US Median Income, Poverty Virtually Unchanged

New Census Data Bureau Analyzed

US Median Income, Poverty Virtually Unchanged
October 8, 2015

If you are still struggling to make ends meet and are waiting for the economic recovery to show up in your paycheck, the recent data released by the US Census Bureau will come as no surprise to you. The median income of Americans after adjustment for inflation fell from $54,462 in 2013 to $53,657 in 2014, a difference that is statistically insignificant.

Consider that this adjusted median value is calculated during a time of relatively low inflation. Wages are unable to surpass even the low amount of inflation that exists today.

Census researchers noted that while our economy is in a recovery stage and has been for some time, there is a long way to go to restore America's collective wealth. The 2014 median income value was 6.5% below that of 2007, the last annual data point before the Great Recession took hold.

Part of the flattening effect can be attributed to a demographic shift. According to Edward Welniak, the Census Bureau's Chief of Income Statistics within the Housing and Household Economics group, there were 1.2 million more non-family households in 2014 than in 2013. Non-family households often have lower incomes, thus skewing the statistics toward lower median incomes.

However, it is hard to argue that the Census data shows anything other than a very slow recovery. Even though unemployment fell throughout 2014, wage gains are modest at best. The classic economic theory of lower unemployment driving up wages through demand has not yet materialized.

The change in income inequality as measured by the Gini index was statistically insignificant, suggesting no hidden differentials in income that were cancelling out in the aggregate.

Poverty numbers were equally disappointing. Using the Office of Management and Budget (OMB) definition of poverty, the 2014 poverty threshold for a family of four as a weighted average was $24,230. Approximately 9.5 million families fell within this poverty criterion. The poverty rate in 2014 rose slightly to 14.8%, up 0.3% from 2013. As with median income, the changes were statistically insignificant.

Was there any good news in the Census Bureau's data? There were a few bright spots, including a significant drop in those without health insurance. 33 million Americans are still uninsured, just over 10% of the population, compared to 41.8 million uninsured Americans in 2014. For children under age 19, the uninsured rate dropped from 7.5% to 6.2%. Given the coverage mandates of the Affordable Care Act, any other insurance outcome would have been a shock.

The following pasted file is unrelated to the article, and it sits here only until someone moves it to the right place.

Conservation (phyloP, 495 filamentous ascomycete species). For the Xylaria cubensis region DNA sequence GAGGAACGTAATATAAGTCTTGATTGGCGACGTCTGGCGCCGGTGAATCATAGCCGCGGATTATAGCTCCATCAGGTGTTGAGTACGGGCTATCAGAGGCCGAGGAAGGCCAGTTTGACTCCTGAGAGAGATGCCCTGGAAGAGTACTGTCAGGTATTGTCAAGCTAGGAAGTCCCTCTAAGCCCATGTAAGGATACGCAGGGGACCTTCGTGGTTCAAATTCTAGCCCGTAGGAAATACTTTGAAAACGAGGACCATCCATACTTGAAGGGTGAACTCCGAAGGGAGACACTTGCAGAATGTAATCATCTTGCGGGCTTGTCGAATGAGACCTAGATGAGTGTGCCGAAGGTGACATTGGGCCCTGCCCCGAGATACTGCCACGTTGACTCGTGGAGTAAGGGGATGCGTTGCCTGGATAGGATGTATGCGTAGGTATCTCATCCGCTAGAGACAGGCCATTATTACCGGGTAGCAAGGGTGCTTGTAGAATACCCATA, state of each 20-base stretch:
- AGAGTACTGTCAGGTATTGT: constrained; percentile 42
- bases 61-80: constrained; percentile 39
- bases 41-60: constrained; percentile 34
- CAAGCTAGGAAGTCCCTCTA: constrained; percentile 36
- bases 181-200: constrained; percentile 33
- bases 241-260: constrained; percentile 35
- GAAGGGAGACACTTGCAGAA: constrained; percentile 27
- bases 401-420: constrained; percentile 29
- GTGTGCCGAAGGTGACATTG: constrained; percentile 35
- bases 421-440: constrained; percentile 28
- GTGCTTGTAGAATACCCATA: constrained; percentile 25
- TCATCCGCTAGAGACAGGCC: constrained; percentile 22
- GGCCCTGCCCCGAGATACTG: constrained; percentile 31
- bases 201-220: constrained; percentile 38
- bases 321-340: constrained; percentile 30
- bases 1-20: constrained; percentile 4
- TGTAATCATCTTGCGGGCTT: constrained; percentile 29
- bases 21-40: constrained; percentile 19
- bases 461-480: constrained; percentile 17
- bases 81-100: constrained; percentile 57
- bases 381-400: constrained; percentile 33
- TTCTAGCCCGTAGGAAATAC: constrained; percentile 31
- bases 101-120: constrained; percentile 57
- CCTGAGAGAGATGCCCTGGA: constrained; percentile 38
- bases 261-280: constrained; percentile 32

With respect to poverty, the supplemental poverty measure that includes in-kind benefits showed a lower poverty rate for children compared to the official rate, down to 16.7% from 21.5%. Any children in poverty is an unacceptable outcome, but at least the supplemental numbers show that government programs such as SNAP and refundable tax credits are lessening the burden.

The Census Bureau press release, complete with links to the corresponding full reports, may be found here.

So far in 2015, the income and wage pattern has held with unemployment falling all the way to 5.1% as of this writing. That is near the point considered as full employment and wages still have not risen — in part due to a large pool of workers that are underemployed or not currently looking for work.

Without a significant change in the fourth quarter, the Census Bureau analysis for 2015 wages and unemployment will likely be more of the same. In that case, 2015 would be the fourth consecutive year of static median incomes during an economic recovery — an unusual recovery indeed.


Photo ©iStock.com/Fertnig

  Conversation   |   26 Comments

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Erin | 10.08.15 @ 15:00
This doesn't surprise me. Things have been stagnant for years.